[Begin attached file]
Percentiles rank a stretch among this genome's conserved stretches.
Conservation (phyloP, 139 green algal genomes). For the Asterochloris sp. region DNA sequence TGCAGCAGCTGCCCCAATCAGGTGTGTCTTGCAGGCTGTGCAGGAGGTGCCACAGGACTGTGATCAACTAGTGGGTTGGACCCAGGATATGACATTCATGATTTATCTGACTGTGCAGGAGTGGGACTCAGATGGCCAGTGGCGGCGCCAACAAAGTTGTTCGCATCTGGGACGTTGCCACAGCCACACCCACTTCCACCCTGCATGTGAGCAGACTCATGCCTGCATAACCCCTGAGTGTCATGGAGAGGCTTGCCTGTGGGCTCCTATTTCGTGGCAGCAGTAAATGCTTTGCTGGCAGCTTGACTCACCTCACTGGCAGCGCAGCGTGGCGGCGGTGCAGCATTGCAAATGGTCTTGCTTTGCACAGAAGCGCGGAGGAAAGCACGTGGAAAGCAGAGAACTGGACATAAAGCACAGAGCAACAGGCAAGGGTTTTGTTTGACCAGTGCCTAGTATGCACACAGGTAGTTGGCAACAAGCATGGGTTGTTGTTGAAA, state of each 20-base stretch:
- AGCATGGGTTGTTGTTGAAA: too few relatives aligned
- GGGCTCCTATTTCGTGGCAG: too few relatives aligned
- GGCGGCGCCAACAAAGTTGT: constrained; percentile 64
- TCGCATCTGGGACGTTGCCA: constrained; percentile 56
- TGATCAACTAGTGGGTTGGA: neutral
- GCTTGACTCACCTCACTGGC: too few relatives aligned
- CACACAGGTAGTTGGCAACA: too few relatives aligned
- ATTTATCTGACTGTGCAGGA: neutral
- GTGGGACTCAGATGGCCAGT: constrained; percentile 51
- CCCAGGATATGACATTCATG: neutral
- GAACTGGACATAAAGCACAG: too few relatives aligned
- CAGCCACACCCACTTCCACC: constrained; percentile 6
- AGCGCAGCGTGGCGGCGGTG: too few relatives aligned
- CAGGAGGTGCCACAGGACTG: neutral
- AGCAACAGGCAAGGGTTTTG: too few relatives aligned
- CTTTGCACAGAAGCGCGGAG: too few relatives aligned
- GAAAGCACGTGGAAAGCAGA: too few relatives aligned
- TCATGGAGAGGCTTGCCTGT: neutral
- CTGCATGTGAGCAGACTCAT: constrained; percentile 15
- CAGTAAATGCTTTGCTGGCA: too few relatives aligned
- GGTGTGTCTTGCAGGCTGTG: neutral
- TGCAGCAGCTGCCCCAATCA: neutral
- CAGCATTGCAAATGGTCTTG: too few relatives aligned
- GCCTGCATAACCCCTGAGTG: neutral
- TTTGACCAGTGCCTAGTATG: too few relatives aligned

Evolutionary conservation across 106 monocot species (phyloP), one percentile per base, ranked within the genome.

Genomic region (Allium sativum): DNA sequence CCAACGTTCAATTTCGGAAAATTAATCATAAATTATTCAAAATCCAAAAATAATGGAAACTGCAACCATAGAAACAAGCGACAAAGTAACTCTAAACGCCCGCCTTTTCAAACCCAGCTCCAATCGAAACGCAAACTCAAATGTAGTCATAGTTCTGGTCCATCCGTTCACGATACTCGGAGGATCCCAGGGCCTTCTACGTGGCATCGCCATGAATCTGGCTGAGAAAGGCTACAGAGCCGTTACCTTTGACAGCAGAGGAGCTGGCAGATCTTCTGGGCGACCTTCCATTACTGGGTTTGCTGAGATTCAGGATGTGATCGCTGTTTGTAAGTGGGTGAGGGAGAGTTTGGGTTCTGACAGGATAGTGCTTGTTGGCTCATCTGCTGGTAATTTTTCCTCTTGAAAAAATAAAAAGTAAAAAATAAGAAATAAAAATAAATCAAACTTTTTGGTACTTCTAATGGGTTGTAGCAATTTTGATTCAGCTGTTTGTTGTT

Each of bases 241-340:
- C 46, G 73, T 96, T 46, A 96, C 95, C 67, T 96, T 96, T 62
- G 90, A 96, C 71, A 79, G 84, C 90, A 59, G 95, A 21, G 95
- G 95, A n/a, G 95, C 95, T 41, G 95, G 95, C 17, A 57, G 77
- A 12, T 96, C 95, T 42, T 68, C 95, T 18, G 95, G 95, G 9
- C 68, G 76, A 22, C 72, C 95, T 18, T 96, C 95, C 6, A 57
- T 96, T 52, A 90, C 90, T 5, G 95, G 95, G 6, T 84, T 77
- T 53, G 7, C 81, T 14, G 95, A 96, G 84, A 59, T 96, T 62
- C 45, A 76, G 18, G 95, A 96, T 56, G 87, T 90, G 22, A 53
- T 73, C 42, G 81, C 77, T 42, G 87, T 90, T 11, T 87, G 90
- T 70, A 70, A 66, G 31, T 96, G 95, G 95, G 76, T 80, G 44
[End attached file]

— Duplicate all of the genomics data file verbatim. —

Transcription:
Percentiles rank a stretch among this genome's conserved stretches.
Conservation (phyloP, 139 green algal genomes). For the Asterochloris sp. region DNA sequence TGCAGCAGCTGCCCCAATCAGGTGTGTCTTGCAGGCTGTGCAGGAGGTGCCACAGGACTGTGATCAACTAGTGGGTTGGACCCAGGATATGACATTCATGATTTATCTGACTGTGCAGGAGTGGGACTCAGATGGCCAGTGGCGGCGCCAACAAAGTTGTTCGCATCTGGGACGTTGCCACAGCCACACCCACTTCCACCCTGCATGTGAGCAGACTCATGCCTGCATAACCCCTGAGTGTCATGGAGAGGCTTGCCTGTGGGCTCCTATTTCGTGGCAGCAGTAAATGCTTTGCTGGCAGCTTGACTCACCTCACTGGCAGCGCAGCGTGGCGGCGGTGCAGCATTGCAAATGGTCTTGCTTTGCACAGAAGCGCGGAGGAAAGCACGTGGAAAGCAGAGAACTGGACATAAAGCACAGAGCAACAGGCAAGGGTTTTGTTTGACCAGTGCCTAGTATGCACACAGGTAGTTGGCAACAAGCATGGGTTGTTGTTGAAA, state of each 20-base stretch:
- AGCATGGGTTGTTGTTGAAA: too few relatives aligned
- GGGCTCCTATTTCGTGGCAG: too few relatives aligned
- GGCGGCGCCAACAAAGTTGT: constrained; percentile 64
- TCGCATCTGGGACGTTGCCA: constrained; percentile 56
- TGATCAACTAGTGGGTTGGA: neutral
- GCTTGACTCACCTCACTGGC: too few relatives aligned
- CACACAGGTAGTTGGCAACA: too few relatives aligned
- ATTTATCTGACTGTGCAGGA: neutral
- GTGGGACTCAGATGGCCAGT: constrained; percentile 51
- CCCAGGATATGACATTCATG: neutral
- GAACTGGACATAAAGCACAG: too few relatives aligned
- CAGCCACACCCACTTCCACC: constrained; percentile 6
- AGCGCAGCGTGGCGGCGGTG: too few relatives aligned
- CAGGAGGTGCCACAGGACTG: neutral
- AGCAACAGGCAAGGGTTTTG: too few relatives aligned
- CTTTGCACAGAAGCGCGGAG: too few relatives aligned
- GAAAGCACGTGGAAAGCAGA: too few relatives aligned
- TCATGGAGAGGCTTGCCTGT: neutral
- CTGCATGTGAGCAGACTCAT: constrained; percentile 15
- CAGTAAATGCTTTGCTGGCA: too few relatives aligned
- GGTGTGTCTTGCAGGCTGTG: neutral
- TGCAGCAGCTGCCCCAATCA: neutral
- CAGCATTGCAAATGGTCTTG: too few relatives aligned
- GCCTGCATAACCCCTGAGTG: neutral
- TTTGACCAGTGCCTAGTATG: too few relatives aligned

Evolutionary conservation across 106 monocot species (phyloP), one percentile per base, ranked within the genome.

Genomic region (Allium sativum): DNA sequence CCAACGTTCAATTTCGGAAAATTAATCATAAATTATTCAAAATCCAAAAATAATGGAAACTGCAACCATAGAAACAAGCGACAAAGTAACTCTAAACGCCCGCCTTTTCAAACCCAGCTCCAATCGAAACGCAAACTCAAATGTAGTCATAGTTCTGGTCCATCCGTTCACGATACTCGGAGGATCCCAGGGCCTTCTACGTGGCATCGCCATGAATCTGGCTGAGAAAGGCTACAGAGCCGTTACCTTTGACAGCAGAGGAGCTGGCAGATCTTCTGGGCGACCTTCCATTACTGGGTTTGCTGAGATTCAGGATGTGATCGCTGTTTGTAAGTGGGTGAGGGAGAGTTTGGGTTCTGACAGGATAGTGCTTGTTGGCTCATCTGCTGGTAATTTTTCCTCTTGAAAAAATAAAAAGTAAAAAATAAGAAATAAAAATAAATCAAACTTTTTGGTACTTCTAATGGGTTGTAGCAATTTTGATTCAGCTGTTTGTTGTT

Each of bases 241-340:
- C 46, G 73, T 96, T 46, A 96, C 95, C 67, T 96, T 96, T 62
- G 90, A 96, C 71, A 79, G 84, C 90, A 59, G 95, A 21, G 95
- G 95, A n/a, G 95, C 95, T 41, G 95, G 95, C 17, A 57, G 77
- A 12, T 96, C 95, T 42, T 68, C 95, T 18, G 95, G 95, G 9
- C 68, G 76, A 22, C 72, C 95, T 18, T 96, C 95, C 6, A 57
- T 96, T 52, A 90, C 90, T 5, G 95, G 95, G 6, T 84, T 77
- T 53, G 7, C 81, T 14, G 95, A 96, G 84, A 59, T 96, T 62
- C 45, A 76, G 18, G 95, A 96, T 56, G 87, T 90, G 22, A 53
- T 73, C 42, G 81, C 77, T 42, G 87, T 90, T 11, T 87, G 90
- T 70, A 70, A 66, G 31, T 96, G 95, G 95, G 76, T 80, G 44